Assume Investor A buys this office building today and expects to sell it 10 years later to Investor B, who will also hold it for 10 years. A major part of the return on investment for Investor A will be the sale of the building in 10 years. But Investor B will also have the same logic, and plans to sell it to Investor C. But Investor C will have to deal with the huge uncertainty surrounding the property rights, which will lower the price Investor C is willing to pay for the building. This will also lower the price Investor B is willing to pay for the building, and as a result reduce the price Investor A will pay today. Of course this assumes that these investors actually value this uncertainty and don’t just ignore it, which might not always happen. But as the time to end of lease draws closer, it’ll be more and more important for China to fix this problem.
China Law Blog further laments about the uncertainty of the whole process:
This system results in a great deal of uncertainty about real estate ownership in China. What happens when the time limit for the land use right comes to an end? Will the state act reasonably in granting extensions and in limiting the imposition of new fees, or will the state see this as an opportunity to earn a windfall profit from new fees? Will the state seize productive commercial property with no compensation? Will the state seek to engage in social engineering by restructuring ownership interests to accommodate new conditions?Opportunity for progressive green building policy Certainly China Law Blog’s concerns are legitimate. It’s important the state not act unreasonably by seizing productive commercial property with no compensation. But why should the government just give away these valuable land right extensions for nothing?
I propose that the Chinese government trade land use rights extensions for progress on building energy efficiency. Essentially, the government will automatically grant the rights to a developer or building owner who undertakes energy efficiency retrofits. The land use rights extension period can even vary depending on the level of efficiency achieved. So for example, if a developer reduces energy usage by 20%, maybe they get a 10 year extension. But if they reduce energy usage by 50%, maybe they get a 25 year extension. This process will then repeat itself: it will require continuous improvement in building energy performance in order to maintain land use rights.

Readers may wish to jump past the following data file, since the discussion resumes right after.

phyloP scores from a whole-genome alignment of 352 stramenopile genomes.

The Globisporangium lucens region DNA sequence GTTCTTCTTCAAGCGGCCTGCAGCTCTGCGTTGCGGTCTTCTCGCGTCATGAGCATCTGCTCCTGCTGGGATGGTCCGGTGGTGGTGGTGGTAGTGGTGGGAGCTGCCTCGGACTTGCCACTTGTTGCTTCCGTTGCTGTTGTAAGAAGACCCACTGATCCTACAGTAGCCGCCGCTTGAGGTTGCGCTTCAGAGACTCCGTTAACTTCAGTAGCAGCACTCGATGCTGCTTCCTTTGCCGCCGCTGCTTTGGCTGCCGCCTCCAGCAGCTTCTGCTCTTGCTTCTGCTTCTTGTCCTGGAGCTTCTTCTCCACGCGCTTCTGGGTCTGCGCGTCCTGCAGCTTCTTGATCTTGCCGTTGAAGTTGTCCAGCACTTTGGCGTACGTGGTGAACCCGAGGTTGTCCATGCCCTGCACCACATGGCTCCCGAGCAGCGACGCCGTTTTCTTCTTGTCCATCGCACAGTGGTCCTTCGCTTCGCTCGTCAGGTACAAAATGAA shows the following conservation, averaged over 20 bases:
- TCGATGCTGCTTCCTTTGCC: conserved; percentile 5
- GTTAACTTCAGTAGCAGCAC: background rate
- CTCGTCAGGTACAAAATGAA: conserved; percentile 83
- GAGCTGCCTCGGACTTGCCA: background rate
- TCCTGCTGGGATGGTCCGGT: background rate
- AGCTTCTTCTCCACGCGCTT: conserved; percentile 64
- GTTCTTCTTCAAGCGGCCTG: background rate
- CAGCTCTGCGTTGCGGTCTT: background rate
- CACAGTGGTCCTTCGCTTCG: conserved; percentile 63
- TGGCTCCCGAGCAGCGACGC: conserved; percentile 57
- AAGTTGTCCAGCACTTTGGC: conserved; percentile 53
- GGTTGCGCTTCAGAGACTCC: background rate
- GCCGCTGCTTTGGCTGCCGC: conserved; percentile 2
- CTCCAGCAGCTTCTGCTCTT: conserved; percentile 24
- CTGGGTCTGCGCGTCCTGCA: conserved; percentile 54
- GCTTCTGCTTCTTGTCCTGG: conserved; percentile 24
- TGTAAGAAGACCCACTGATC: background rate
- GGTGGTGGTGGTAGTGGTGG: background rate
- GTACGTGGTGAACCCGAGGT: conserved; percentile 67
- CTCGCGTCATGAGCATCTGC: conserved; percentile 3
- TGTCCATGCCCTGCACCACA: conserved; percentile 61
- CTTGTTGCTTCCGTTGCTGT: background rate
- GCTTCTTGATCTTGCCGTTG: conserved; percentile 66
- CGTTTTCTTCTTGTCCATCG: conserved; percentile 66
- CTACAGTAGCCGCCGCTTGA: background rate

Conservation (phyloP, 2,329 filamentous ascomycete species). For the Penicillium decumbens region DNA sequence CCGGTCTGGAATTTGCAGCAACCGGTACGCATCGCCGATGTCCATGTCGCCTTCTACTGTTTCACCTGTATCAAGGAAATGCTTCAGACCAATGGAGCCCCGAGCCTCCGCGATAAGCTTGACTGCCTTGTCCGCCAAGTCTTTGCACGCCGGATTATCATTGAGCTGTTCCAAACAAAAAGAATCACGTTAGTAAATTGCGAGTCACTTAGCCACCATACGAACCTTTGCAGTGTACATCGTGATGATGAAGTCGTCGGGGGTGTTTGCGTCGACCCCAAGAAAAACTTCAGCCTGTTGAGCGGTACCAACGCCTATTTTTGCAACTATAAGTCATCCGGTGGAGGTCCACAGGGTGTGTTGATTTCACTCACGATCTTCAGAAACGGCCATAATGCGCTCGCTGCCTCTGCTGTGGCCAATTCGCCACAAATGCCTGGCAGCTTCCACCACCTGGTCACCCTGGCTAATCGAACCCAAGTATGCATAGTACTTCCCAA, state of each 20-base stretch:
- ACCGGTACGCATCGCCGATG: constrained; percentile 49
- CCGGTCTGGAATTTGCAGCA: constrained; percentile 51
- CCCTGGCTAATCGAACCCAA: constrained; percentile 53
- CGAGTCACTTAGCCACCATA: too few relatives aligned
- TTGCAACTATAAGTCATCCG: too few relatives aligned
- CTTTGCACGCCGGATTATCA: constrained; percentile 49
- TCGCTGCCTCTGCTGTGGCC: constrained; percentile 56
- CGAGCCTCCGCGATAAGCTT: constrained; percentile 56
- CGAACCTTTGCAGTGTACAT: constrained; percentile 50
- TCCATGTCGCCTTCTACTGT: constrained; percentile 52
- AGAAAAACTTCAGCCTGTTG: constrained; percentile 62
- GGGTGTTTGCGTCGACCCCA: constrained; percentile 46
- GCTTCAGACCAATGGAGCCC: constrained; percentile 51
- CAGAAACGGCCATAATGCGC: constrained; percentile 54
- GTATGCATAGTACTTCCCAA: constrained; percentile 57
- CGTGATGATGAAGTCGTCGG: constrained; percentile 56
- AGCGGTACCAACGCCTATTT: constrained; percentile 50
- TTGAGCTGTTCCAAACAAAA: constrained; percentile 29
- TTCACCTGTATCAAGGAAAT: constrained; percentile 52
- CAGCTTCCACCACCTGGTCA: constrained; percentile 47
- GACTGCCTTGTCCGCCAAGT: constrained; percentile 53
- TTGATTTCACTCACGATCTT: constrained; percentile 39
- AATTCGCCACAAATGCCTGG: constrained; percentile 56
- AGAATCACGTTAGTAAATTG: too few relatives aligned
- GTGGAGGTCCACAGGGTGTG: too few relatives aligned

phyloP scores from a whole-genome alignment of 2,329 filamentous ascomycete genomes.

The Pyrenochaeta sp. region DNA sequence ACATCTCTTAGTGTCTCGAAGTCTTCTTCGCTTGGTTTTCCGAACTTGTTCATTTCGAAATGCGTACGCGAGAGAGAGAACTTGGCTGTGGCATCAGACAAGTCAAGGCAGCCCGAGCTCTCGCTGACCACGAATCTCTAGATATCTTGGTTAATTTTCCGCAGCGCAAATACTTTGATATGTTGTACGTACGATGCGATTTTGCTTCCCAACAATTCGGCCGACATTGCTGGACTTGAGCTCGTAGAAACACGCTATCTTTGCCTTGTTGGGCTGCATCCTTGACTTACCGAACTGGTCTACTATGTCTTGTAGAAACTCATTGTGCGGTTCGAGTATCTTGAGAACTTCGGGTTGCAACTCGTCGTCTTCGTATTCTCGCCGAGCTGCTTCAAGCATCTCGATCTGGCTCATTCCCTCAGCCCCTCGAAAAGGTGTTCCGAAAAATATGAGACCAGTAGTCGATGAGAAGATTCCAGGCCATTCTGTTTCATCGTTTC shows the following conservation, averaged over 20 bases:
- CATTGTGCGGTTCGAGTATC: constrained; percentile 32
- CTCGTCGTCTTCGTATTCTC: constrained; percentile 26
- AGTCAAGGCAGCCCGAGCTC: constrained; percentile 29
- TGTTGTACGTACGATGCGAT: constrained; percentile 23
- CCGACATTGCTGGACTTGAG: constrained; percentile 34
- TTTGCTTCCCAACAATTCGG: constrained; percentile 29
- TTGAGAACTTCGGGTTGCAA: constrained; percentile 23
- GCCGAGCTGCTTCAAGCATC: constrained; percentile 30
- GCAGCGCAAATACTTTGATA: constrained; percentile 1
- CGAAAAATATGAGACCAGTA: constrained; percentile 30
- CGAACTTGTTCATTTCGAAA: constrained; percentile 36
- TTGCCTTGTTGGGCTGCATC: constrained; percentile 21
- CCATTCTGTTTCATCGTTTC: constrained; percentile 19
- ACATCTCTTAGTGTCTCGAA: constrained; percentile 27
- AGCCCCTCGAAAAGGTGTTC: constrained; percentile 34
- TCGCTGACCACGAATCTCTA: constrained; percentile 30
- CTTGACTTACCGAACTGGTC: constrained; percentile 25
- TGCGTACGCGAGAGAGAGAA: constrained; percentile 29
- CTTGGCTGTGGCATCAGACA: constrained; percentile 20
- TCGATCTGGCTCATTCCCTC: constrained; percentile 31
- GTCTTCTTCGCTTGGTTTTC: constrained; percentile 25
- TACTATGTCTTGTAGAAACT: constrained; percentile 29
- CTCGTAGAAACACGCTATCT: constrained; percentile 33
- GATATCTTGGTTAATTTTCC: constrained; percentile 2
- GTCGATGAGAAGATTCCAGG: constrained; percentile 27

This approach is modeled on the EU’s Directive on the Energy Performance of Buildings, which came into force in 2006. The directive requires that anytime a building is sold, the owner is required to obtain an energy performance certificate (EPC) from a qualified building expert. The EPC requires that the building meet minimum energy standards. In some ways, an EPC also functions like nutritional label, but instead of alerting the consumer to saturated fat or sugar content of a particular food, it alerts a tenant to energy use characteristics of a particular building. This law is extremely progressive because it gradually requires all buildings to measure their energy usage. And of course once people measure something, they usually try to manage it, which should have the effect of driving down overall energy use in the built environment.
The Chinese government could and should take this model from Europe and mold it to their own needs. By trading energy efficiency improvements for land use rights, China could seize a unique opportunity to kill two birds with one stone: remedy the current uncertainty relating to land use rights and simultaneously make buildings greener.